Re: Code of Conduct final draft?

Resending this message as it didn't get on the list because I used the
wrong From header.

On Tue, 2006-08-01 at 15:07 +0100, Telsa Gwynne wrote:
> Ar Tue, Aug 01, 2006 at 11:57:10AM +0200, ysgrifennodd Philip Van Hoof:

note. Maybe we should take this off the foundation-list? I don't know.

> > I agree and understand the code on that wiki. I would accept cooperating
> > with somebody who does and who doesn't. It's his/her personality and
> > his/her behaviour. It's not me (nor GNOME) to judge it. 
> You are saying that it's not up to you to judge people's behaviour? 
> I judge all the time, and really I bet you do too.

I don't disagree. But this doesn't mean that this is what you and me
should always do.

> And I am really fed up that Murray has worked on this for months, and
> now people are still saying "It's too hard! It's too official! I might
> have a bad day!"

While respecting Murrays work and efforts, while even being happy he's
giving us his opinion and showing the work, I don't see how the amount
of effort somebody puts in something, automatically judges that it
therefore should automatically be accepted.

I do agree it should be discussed. And I'm not saying it's per
definition a bad idea. But I truly believe that the amount of work does
not imply that others shouldn't have an opinion about it.

> No-one is suggesting that you are banned from being rude (unfortunately).

It's your "unfortunately" that is now making me think: this might not be
a good idea. If I want to be rude, it's my freedom to do so. It's the
freedom of somebody else to think of that that I'm an idiot.

"I may disagree with what you have to say, but I shall defend, to the
death, your right to say it. — Francois Marie Arouet Voltaire"

> That list says "Advice" at the top. And the idea is that those are the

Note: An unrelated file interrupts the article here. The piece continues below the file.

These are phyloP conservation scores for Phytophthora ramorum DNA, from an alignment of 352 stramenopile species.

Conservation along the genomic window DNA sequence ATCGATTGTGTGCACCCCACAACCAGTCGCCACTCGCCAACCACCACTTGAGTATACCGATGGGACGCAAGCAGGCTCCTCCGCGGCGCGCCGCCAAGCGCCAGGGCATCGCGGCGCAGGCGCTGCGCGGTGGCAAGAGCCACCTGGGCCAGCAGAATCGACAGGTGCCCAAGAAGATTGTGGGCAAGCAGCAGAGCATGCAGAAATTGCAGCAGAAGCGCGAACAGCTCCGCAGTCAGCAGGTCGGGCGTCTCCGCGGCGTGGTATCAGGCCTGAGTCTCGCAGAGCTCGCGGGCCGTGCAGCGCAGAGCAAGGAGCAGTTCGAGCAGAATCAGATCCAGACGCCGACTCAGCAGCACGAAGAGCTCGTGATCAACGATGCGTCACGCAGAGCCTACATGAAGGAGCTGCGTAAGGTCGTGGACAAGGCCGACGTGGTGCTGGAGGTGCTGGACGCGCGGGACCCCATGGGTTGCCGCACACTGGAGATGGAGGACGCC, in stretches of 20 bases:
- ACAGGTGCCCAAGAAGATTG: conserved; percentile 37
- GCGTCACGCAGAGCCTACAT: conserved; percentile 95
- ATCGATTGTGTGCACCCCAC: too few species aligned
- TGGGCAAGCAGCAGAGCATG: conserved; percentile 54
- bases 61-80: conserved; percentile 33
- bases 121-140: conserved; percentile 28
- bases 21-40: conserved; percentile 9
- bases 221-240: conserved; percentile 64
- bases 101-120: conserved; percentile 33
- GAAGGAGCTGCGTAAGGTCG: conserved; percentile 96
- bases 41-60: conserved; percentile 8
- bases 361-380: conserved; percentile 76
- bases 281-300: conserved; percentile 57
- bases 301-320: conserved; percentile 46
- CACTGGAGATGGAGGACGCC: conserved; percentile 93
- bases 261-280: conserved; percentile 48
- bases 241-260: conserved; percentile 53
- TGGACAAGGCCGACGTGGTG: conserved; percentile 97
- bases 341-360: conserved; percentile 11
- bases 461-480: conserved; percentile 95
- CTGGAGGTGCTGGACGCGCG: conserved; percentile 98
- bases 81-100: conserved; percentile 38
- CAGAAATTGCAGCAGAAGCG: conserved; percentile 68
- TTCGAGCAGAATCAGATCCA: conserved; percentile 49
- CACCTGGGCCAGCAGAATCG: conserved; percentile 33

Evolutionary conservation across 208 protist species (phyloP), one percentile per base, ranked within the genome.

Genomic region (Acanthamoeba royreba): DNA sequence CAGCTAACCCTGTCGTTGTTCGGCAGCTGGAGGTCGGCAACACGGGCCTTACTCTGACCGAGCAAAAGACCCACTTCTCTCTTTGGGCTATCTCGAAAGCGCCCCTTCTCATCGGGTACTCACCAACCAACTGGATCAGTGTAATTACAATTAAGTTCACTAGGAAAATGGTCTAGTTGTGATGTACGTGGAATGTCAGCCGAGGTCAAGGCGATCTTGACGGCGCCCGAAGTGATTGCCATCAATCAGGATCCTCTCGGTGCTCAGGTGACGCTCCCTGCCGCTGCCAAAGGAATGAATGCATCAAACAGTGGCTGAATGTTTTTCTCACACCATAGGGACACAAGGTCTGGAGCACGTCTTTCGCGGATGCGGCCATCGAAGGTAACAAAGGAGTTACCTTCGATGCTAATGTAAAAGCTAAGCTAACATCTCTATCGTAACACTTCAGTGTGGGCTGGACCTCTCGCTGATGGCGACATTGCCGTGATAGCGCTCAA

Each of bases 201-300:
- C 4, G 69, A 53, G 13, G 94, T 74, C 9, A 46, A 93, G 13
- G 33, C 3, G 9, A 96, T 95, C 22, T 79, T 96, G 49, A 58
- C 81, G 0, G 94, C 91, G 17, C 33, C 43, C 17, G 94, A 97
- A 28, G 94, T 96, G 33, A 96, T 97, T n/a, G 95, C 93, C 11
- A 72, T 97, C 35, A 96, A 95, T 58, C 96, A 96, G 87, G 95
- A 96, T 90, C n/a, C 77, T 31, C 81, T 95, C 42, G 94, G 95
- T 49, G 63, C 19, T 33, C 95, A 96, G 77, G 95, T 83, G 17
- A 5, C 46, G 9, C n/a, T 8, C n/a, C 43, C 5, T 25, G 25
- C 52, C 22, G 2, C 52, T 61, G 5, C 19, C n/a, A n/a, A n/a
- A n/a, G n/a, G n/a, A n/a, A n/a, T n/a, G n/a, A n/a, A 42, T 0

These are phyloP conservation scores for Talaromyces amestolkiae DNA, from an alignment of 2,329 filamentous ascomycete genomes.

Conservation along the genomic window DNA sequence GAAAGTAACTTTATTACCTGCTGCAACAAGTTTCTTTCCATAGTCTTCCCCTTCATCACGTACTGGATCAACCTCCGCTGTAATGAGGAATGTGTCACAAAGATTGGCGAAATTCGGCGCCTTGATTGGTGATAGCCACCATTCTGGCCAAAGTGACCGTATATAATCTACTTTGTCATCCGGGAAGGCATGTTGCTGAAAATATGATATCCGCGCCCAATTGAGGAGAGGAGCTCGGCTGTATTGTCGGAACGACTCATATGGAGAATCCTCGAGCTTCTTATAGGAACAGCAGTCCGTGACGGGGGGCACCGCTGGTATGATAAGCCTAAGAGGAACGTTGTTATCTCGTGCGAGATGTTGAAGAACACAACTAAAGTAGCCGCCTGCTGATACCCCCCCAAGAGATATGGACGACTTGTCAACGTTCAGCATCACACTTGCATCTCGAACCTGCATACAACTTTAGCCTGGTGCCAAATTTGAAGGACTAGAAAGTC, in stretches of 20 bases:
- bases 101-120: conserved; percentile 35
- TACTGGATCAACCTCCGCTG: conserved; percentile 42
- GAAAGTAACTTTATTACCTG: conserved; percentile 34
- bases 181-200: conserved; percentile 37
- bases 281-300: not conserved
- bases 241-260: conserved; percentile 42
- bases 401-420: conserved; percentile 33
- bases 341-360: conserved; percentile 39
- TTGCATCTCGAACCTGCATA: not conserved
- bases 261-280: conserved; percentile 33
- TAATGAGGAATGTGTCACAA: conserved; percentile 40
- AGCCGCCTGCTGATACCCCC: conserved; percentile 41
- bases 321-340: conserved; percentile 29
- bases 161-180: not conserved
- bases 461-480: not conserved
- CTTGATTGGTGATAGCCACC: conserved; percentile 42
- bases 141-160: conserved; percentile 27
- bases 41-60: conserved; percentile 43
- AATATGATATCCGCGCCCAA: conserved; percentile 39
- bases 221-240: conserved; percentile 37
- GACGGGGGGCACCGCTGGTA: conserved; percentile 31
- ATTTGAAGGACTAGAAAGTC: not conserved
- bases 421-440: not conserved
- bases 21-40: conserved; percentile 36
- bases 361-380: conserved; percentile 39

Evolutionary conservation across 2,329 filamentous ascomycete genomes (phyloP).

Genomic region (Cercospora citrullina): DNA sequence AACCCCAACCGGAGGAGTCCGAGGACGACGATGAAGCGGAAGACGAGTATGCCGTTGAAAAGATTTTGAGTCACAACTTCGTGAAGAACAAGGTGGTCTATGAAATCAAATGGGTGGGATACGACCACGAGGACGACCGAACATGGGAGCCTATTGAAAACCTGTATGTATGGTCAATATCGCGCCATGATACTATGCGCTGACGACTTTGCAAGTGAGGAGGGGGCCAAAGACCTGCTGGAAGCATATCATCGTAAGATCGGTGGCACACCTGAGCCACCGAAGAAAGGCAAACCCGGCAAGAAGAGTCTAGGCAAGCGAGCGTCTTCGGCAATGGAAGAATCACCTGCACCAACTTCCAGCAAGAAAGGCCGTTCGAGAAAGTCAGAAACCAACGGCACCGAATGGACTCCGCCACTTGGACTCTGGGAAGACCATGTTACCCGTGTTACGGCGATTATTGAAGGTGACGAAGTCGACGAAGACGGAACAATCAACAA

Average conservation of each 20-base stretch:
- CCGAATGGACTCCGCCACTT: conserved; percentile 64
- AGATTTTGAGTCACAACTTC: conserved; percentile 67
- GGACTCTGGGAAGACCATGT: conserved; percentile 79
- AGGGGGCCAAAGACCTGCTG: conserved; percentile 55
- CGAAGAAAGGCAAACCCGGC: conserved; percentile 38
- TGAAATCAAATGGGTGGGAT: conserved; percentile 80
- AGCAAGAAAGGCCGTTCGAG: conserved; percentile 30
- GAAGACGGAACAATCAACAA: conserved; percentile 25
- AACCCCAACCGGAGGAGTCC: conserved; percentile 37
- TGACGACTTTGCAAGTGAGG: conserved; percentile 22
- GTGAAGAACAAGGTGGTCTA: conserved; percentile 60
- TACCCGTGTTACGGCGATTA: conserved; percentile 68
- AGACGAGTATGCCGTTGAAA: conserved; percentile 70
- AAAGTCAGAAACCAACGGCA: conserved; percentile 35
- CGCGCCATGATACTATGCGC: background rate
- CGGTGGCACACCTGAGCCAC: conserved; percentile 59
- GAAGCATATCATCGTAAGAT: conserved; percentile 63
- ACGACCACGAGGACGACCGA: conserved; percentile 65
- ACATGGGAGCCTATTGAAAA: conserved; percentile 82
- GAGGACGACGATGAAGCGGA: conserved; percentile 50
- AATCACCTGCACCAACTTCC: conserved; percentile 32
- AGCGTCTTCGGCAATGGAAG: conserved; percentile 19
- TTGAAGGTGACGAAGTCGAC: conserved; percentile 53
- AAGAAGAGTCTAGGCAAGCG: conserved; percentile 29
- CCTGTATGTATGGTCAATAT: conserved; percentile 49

> behaviour that Gnome people think we should be following. It doesn't
> say everyone will always be perfect. It's more about setting a standard. 

I dislike standards for persons, behaviour or personalities. There's no
such thing as a standard for personalities, behaviour and persons.

> I have spent long enough putting up with obnoxious remarks on the net
> (and this most certainly includes aspects of Gnome) and getting really 
> quite upset about some of them.

Telsa, you shouldn't. Just ignore people?

> I don't want to have to do that any more. 
> After a nice rest from IRC and a major trimming of my mailing lists, 
> I decided that life off the net is generally much nicer, and I wonder 
> why I put up with the obnoxious stuff for so long. I no longer want to 
> spend my time trying to interact with people who have no interest in 
> being civil.

I believe 99% of the people on this earth have good intentions. A lot
people just don't know how to express them. Some don't know how to
implement them.

If you don't want to spend your time dealing with the last 1% of the
people, those without good intentions, I can understand. But then just
ignore these people?

> I accept that different cultures have different ideas of 
> courtesy, but why must I accept that it is too hard for supposedly 
> bright people to remember that politeness is a nice thing?

Because people are different and because people have (in my culture and
also in my opinion) the freedom to be different.

Philip Van Hoof, software developer at x-tend 
home: me at pvanhoof dot be 
gnome: pvanhoof at gnome dot org 
work: vanhoof at x-tend dot be -

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